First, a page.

10 Ground Robots in Development and Testing for Military Applications

Most ground robots that the U.S. Defense Department and other militaries around the world are developing have humans in the loop.

FLIR Systems Inc.

FLIR Systems has received U.S. Army contracts for its Centaur robot and other platforms.
The U.S. Department of Defense and militaries around the world are working to improve the endurance, usability, and autonomy of ground robots for explosive ordnance removal and other tasks.

As the U.S. remembers those who have sacrificed their lives for their country on Memorial Day, now is a good time to review recent robotics developments in defense applications.

Although several groups have expressed concern about fully autonomous weapons platforms and the ethical implications of artificial intelligence on the battlefield, many defense systems are being developed with the goal of relieving human forces from strain or danger. Most mobile robots also include “humans in the loop,” with varying degrees of remote control.

In addition to unmanned aircraft systems (UASes) or drones, the U.S. military and governments around the world are actively exploring autonomous vehicles, marine systems, and assistive technologies for missions including explosive ordnance disposal (EOD), surveillance and situational awareness, and materials handling. U.S. funding for robotics has increased, according to Maj. Jeremy Howell, deputy robotics branch chief, G-8.

Contrary to public opinions formed by science fiction or alarmist headlines, most military ground robots are still at a relatively early stage, despite years of development and testing.

In addition, the U.S. Department of Defense has funded both basic and applied research for several areas of robotics, from exoskeletons and small drones to self-driving vehicles of different sizes and legged systems. Self-assembling systems, unified controls, multidomain and integrated units, and more intuitive human-machine interfaces could come out of this research.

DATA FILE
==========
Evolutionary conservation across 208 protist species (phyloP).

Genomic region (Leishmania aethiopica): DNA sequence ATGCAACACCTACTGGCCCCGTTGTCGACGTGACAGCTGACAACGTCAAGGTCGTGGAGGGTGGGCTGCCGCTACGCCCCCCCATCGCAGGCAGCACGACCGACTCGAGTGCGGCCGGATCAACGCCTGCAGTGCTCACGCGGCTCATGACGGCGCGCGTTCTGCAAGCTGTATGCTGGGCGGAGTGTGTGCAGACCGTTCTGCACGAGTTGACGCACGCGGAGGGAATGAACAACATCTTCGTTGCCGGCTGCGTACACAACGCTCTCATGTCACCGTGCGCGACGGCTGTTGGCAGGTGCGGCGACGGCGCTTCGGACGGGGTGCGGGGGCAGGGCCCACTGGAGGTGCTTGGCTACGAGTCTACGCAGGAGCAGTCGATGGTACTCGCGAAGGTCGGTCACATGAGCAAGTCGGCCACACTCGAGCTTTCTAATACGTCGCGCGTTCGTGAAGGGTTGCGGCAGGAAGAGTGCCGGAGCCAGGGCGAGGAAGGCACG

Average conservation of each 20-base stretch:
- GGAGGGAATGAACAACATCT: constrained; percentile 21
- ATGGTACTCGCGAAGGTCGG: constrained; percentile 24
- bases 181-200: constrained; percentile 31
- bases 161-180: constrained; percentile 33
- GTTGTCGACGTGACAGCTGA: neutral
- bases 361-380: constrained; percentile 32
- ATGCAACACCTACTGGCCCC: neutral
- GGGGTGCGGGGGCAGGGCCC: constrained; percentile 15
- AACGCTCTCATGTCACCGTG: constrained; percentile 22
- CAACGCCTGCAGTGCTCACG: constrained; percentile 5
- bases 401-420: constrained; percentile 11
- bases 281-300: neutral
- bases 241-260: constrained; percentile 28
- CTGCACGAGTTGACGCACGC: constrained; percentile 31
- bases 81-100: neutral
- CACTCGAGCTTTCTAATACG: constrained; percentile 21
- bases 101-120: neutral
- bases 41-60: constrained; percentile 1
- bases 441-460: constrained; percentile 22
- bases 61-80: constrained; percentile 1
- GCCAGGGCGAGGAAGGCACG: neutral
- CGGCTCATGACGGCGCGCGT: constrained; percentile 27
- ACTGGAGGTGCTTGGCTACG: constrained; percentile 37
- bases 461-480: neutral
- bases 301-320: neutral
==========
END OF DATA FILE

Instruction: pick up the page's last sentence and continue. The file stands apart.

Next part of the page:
A robotic arms race?

At the same time, geopolitical allies such as the U.K. and rivals such as Russia and China are also pursuing semi-autonomous systems, and a new arms race could already be under way. Asymmetrical conflicts have also seen increasing use of technologies such as AI and drones, as demonstrated in Israel's “Iron Dome” air-defense system intercepting six drones during the current hostilities with Hamas. 

The global market for military robotics will grow from $11.92 billion in 2019 to $52.16 billion in 2027, predicted Emergen Research. Other industry analysts estimated the market at $21.4 billion in 2019 and forecast a compound annual growth rate (CAGR) of 12.82% between 2020 and 2027.

As with any tool or weapon, the responsibility remains with the people, groups, and governments that choose to wield them. Here are 10 recent developments in ground robots for military use.

About the Author

Eugene Demaitre's avatar
Eugene Demaitre
Eugene Demaitre was editorial director of Robotics 24/7. Prior to joining Peerless Media, he was a senior editor at Robotics Business Review and The Robot Report. Demaitre has also worked for BNA (now part of Bloomberg), Computerworld, and TechTarget. He has participated in numerous robotics-related webinars, podcasts, and events worldwide.
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FLIR Systems Inc.

FLIR Systems has received U.S. Army contracts for its Centaur robot and other platforms.

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